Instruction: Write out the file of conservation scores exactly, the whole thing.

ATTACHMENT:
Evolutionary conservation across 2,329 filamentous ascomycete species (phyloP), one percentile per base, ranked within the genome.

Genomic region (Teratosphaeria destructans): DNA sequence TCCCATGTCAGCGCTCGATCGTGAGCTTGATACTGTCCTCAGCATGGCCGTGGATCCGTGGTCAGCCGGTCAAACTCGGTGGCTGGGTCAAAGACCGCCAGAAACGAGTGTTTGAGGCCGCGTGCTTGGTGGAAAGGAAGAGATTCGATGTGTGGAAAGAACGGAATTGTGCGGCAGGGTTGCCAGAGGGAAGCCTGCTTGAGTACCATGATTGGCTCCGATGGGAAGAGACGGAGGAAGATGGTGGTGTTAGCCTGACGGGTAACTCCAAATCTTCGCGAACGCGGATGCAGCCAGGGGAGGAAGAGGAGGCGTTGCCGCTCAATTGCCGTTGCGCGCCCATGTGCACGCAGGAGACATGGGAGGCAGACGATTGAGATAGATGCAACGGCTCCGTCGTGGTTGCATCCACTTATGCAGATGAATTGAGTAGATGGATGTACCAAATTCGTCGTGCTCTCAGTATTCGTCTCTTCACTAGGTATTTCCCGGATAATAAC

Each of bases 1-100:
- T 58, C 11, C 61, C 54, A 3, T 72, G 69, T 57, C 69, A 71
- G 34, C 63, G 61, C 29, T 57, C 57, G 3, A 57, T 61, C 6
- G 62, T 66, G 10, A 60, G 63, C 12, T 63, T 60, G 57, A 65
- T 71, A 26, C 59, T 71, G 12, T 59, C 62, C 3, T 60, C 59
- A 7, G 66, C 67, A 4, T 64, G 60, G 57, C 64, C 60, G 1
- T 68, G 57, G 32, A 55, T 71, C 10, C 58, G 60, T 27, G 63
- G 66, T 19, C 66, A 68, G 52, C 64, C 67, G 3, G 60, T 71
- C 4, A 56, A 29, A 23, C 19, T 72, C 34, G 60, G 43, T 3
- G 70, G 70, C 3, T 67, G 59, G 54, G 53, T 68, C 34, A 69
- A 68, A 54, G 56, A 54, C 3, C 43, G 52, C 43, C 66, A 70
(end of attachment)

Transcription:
Evolutionary conservation across 2,329 filamentous ascomycete species (phyloP), one percentile per base, ranked within the genome.

Genomic region (Teratosphaeria destructans): DNA sequence TCCCATGTCAGCGCTCGATCGTGAGCTTGATACTGTCCTCAGCATGGCCGTGGATCCGTGGTCAGCCGGTCAAACTCGGTGGCTGGGTCAAAGACCGCCAGAAACGAGTGTTTGAGGCCGCGTGCTTGGTGGAAAGGAAGAGATTCGATGTGTGGAAAGAACGGAATTGTGCGGCAGGGTTGCCAGAGGGAAGCCTGCTTGAGTACCATGATTGGCTCCGATGGGAAGAGACGGAGGAAGATGGTGGTGTTAGCCTGACGGGTAACTCCAAATCTTCGCGAACGCGGATGCAGCCAGGGGAGGAAGAGGAGGCGTTGCCGCTCAATTGCCGTTGCGCGCCCATGTGCACGCAGGAGACATGGGAGGCAGACGATTGAGATAGATGCAACGGCTCCGTCGTGGTTGCATCCACTTATGCAGATGAATTGAGTAGATGGATGTACCAAATTCGTCGTGCTCTCAGTATTCGTCTCTTCACTAGGTATTTCCCGGATAATAAC

Each of bases 1-100:
- T 58, C 11, C 61, C 54, A 3, T 72, G 69, T 57, C 69, A 71
- G 34, C 63, G 61, C 29, T 57, C 57, G 3, A 57, T 61, C 6
- G 62, T 66, G 10, A 60, G 63, C 12, T 63, T 60, G 57, A 65
- T 71, A 26, C 59, T 71, G 12, T 59, C 62, C 3, T 60, C 59
- A 7, G 66, C 67, A 4, T 64, G 60, G 57, C 64, C 60, G 1
- T 68, G 57, G 32, A 55, T 71, C 10, C 58, G 60, T 27, G 63
- G 66, T 19, C 66, A 68, G 52, C 64, C 67, G 3, G 60, T 71
- C 4, A 56, A 29, A 23, C 19, T 72, C 34, G 60, G 43, T 3
- G 70, G 70, C 3, T 67, G 59, G 54, G 53, T 68, C 34, A 69
- A 68, A 54, G 56, A 54, C 3, C 43, G 52, C 43, C 66, A 70